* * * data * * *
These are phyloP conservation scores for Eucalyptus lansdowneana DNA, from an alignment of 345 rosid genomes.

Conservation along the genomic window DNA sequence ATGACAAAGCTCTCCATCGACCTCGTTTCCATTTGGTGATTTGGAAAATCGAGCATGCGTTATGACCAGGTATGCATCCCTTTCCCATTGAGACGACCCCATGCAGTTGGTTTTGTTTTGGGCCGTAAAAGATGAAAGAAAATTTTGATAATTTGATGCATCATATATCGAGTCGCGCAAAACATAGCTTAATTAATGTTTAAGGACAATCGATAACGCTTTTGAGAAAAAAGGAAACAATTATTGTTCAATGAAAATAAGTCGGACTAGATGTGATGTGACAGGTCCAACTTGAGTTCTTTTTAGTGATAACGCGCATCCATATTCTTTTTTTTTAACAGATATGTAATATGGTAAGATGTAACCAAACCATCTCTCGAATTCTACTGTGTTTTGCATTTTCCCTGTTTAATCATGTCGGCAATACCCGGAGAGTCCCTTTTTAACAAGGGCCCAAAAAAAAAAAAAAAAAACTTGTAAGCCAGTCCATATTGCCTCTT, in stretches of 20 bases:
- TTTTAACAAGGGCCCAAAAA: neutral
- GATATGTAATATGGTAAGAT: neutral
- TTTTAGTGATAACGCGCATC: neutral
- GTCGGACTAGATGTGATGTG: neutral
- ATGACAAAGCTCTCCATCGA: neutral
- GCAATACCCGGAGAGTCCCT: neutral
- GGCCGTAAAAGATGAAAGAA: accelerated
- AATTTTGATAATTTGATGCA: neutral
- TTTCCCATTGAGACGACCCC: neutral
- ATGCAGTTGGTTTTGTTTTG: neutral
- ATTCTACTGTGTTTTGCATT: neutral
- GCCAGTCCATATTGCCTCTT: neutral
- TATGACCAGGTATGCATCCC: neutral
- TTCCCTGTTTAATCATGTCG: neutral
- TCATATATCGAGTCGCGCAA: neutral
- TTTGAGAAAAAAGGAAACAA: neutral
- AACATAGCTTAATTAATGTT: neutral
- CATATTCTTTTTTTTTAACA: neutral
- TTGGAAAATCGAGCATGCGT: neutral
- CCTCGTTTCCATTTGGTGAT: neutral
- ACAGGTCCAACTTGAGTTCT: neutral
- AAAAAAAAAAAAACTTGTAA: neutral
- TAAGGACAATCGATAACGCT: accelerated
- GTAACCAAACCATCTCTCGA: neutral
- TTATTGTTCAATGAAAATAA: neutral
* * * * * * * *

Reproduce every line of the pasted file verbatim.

These are phyloP conservation scores for Eucalyptus lansdowneana DNA, from an alignment of 345 rosid genomes.

Conservation along the genomic window DNA sequence ATGACAAAGCTCTCCATCGACCTCGTTTCCATTTGGTGATTTGGAAAATCGAGCATGCGTTATGACCAGGTATGCATCCCTTTCCCATTGAGACGACCCCATGCAGTTGGTTTTGTTTTGGGCCGTAAAAGATGAAAGAAAATTTTGATAATTTGATGCATCATATATCGAGTCGCGCAAAACATAGCTTAATTAATGTTTAAGGACAATCGATAACGCTTTTGAGAAAAAAGGAAACAATTATTGTTCAATGAAAATAAGTCGGACTAGATGTGATGTGACAGGTCCAACTTGAGTTCTTTTTAGTGATAACGCGCATCCATATTCTTTTTTTTTAACAGATATGTAATATGGTAAGATGTAACCAAACCATCTCTCGAATTCTACTGTGTTTTGCATTTTCCCTGTTTAATCATGTCGGCAATACCCGGAGAGTCCCTTTTTAACAAGGGCCCAAAAAAAAAAAAAAAAAACTTGTAAGCCAGTCCATATTGCCTCTT, in stretches of 20 bases:
- TTTTAACAAGGGCCCAAAAA: neutral
- GATATGTAATATGGTAAGAT: neutral
- TTTTAGTGATAACGCGCATC: neutral
- GTCGGACTAGATGTGATGTG: neutral
- ATGACAAAGCTCTCCATCGA: neutral
- GCAATACCCGGAGAGTCCCT: neutral
- GGCCGTAAAAGATGAAAGAA: accelerated
- AATTTTGATAATTTGATGCA: neutral
- TTTCCCATTGAGACGACCCC: neutral
- ATGCAGTTGGTTTTGTTTTG: neutral
- ATTCTACTGTGTTTTGCATT: neutral
- GCCAGTCCATATTGCCTCTT: neutral
- TATGACCAGGTATGCATCCC: neutral
- TTCCCTGTTTAATCATGTCG: neutral
- TCATATATCGAGTCGCGCAA: neutral
- TTTGAGAAAAAAGGAAACAA: neutral
- AACATAGCTTAATTAATGTT: neutral
- CATATTCTTTTTTTTTAACA: neutral
- TTGGAAAATCGAGCATGCGT: neutral
- CCTCGTTTCCATTTGGTGAT: neutral
- ACAGGTCCAACTTGAGTTCT: neutral
- AAAAAAAAAAAAACTTGTAA: neutral
- TAAGGACAATCGATAACGCT: accelerated
- GTAACCAAACCATCTCTCGA: neutral
- TTATTGTTCAATGAAAATAA: neutral